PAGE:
Friday, May 27, 2011
Take me out to the Ballgame...My love affair with baseball
The world recently lost one of Baseballs’ all time great players, Harmon Kilebrew. It gave me pause to recall my experiences with the game, my love affair, if you will.
Many would argue that baseball is no longer America’s pastime. I respectfully disagree. Rarely do you hear of baseball players overdosing at clubs, beating up their wives or getting DUI’s. Oh sure, you can consider Pete Rose. Although, you have to respect what he brought to the game prior to all that.
I grew up in Detroit, which has always been a big baseball town. Tiger Stadium was a cathedral dedicated to the game. Baseball was as much a part of my childhood as school or church or breathing. I can remember watching Game of the Week on a Sears Silvertone black and white portable TV. I knew the players names, hometowns, and batting averages from the backs of the baseball cards I collected and traded. My best friend, who lived across the alley had a brother who became a professional baseball player.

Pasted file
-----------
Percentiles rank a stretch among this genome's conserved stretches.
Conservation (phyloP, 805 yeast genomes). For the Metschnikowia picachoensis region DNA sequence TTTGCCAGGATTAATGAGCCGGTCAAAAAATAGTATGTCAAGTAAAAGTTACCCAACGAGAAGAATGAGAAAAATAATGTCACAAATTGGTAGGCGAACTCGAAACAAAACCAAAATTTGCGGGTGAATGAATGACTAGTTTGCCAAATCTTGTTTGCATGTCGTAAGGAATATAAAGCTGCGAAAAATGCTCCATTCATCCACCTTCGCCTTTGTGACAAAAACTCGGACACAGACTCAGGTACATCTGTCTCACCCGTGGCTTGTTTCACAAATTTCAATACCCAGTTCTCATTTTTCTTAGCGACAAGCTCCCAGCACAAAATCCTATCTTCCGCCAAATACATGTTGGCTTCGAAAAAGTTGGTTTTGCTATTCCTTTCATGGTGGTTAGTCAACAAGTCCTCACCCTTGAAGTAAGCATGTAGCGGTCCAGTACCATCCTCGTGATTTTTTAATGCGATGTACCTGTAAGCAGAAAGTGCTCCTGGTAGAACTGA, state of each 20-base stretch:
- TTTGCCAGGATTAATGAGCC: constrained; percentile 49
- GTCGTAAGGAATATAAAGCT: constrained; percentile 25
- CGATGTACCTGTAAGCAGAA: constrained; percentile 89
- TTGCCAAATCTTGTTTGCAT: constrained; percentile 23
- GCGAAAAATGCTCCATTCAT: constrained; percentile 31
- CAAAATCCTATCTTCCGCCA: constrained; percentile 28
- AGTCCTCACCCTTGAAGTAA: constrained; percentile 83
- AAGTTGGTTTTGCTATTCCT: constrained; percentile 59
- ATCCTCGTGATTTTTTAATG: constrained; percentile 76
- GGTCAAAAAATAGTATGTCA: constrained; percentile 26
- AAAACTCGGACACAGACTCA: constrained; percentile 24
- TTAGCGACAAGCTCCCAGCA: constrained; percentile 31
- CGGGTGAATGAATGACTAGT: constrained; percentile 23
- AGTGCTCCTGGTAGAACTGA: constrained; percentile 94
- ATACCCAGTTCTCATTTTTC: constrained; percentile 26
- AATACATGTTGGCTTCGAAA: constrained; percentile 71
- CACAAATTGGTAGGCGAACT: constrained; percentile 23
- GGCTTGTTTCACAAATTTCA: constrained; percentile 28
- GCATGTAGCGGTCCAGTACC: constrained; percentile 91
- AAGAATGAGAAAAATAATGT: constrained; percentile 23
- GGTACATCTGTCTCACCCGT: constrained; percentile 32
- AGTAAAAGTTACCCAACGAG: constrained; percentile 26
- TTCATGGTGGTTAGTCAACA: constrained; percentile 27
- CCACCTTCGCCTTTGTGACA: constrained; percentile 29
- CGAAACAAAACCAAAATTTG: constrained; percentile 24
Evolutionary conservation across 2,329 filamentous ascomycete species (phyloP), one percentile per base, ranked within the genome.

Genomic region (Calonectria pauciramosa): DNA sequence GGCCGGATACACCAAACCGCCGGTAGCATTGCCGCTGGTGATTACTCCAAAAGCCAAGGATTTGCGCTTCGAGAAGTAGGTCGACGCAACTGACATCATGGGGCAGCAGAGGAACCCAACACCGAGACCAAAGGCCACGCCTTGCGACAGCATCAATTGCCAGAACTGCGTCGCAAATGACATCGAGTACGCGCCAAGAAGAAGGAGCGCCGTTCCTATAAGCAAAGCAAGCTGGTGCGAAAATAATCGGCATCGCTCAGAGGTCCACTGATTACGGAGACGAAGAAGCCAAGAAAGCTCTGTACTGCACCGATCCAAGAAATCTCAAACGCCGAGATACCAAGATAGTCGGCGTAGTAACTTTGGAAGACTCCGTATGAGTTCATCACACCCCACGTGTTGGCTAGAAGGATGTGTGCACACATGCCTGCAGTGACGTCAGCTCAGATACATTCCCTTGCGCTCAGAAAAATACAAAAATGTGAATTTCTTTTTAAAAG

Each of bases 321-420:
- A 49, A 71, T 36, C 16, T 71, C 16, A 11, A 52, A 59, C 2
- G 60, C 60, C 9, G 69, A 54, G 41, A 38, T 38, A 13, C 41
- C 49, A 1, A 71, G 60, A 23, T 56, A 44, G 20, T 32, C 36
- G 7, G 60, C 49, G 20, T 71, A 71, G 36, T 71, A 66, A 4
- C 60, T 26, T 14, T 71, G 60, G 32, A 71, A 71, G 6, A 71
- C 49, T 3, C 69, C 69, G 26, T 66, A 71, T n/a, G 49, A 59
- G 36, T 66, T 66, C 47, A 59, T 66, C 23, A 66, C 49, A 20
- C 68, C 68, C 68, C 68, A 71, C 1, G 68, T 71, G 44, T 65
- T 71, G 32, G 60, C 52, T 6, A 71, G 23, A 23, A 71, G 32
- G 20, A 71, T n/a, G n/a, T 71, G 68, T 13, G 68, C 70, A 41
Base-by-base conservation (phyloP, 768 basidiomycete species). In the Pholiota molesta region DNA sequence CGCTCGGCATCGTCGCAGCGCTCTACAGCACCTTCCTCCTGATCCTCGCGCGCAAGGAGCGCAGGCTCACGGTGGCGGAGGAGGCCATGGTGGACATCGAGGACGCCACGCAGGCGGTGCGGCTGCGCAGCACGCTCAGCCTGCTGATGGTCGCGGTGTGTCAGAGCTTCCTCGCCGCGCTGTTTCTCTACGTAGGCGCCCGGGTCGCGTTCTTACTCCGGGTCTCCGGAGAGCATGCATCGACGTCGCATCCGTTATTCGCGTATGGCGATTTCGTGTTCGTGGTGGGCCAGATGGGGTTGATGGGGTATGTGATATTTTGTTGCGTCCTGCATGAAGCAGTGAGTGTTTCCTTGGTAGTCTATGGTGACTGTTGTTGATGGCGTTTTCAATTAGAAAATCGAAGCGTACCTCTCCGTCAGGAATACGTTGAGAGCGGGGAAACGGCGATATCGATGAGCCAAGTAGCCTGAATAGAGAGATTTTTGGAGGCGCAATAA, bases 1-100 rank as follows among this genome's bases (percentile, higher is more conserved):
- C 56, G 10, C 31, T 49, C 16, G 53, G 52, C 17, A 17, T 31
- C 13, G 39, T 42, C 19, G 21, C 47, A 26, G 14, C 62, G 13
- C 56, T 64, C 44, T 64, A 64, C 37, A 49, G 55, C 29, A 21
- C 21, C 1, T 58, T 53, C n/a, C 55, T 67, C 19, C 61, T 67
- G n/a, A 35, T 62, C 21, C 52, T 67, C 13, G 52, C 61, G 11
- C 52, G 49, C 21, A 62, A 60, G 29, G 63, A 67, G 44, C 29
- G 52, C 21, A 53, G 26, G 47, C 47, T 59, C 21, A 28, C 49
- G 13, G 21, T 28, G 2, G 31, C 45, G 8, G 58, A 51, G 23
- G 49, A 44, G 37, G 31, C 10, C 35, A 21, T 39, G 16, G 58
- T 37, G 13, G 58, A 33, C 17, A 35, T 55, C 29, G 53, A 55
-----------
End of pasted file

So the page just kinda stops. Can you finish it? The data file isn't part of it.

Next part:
I remember sitting on the glider on a hot summer evening with my father in our backyard under the cherry tree. The aroma of freshly cut grass in the air. Neighbors passing by asking, “What’s the score?“ He would have a cold Stroh’s beer and I would have a Faygo Rock & Rye pop. I can still recall the voice of the Detroit Tigers, Ernie Harwell and his partner, George Kell.
Baseball players may not be better educated or exceptional men, but from personal experience, the players I have met have been darn nice guys. One of my sweetest memories happened at Comerica Park after a game. My son wanted an autograph from one of his favorite players, Lance Parrish, who was now a coach for the Tigers. After the game, we went to the designated area in the parking lot and waited for at least an hour. Slowly, the players emerged from the clubhouse. A few put their heads down and made a beeline for their vehicles. My son spotted Lance. There were quiet pleas from the well behaved crowd of “Lance, Lance, please Lance”. Lance Parrish looked tired. He walked over to his vehicle, put down his soda can and wallet and came over to the excited crowd. My son not only got his autograph and also a picture, but he took the time to speak with at least 20 others who were gathered. He was not the only player to do so. There were 5 or 6 others who took a few minutes to appreciate their fans.
Baseball is an “All American” game. Wherever the players are from. Cincinnati or the Dominican Republic. The tiny “T-ball” players or Minor Leaguers. From the singing of the National Anthem to the 7th inning stretch. From the first pitch to the last out. Abner Doubleday would still be delighted to play his game.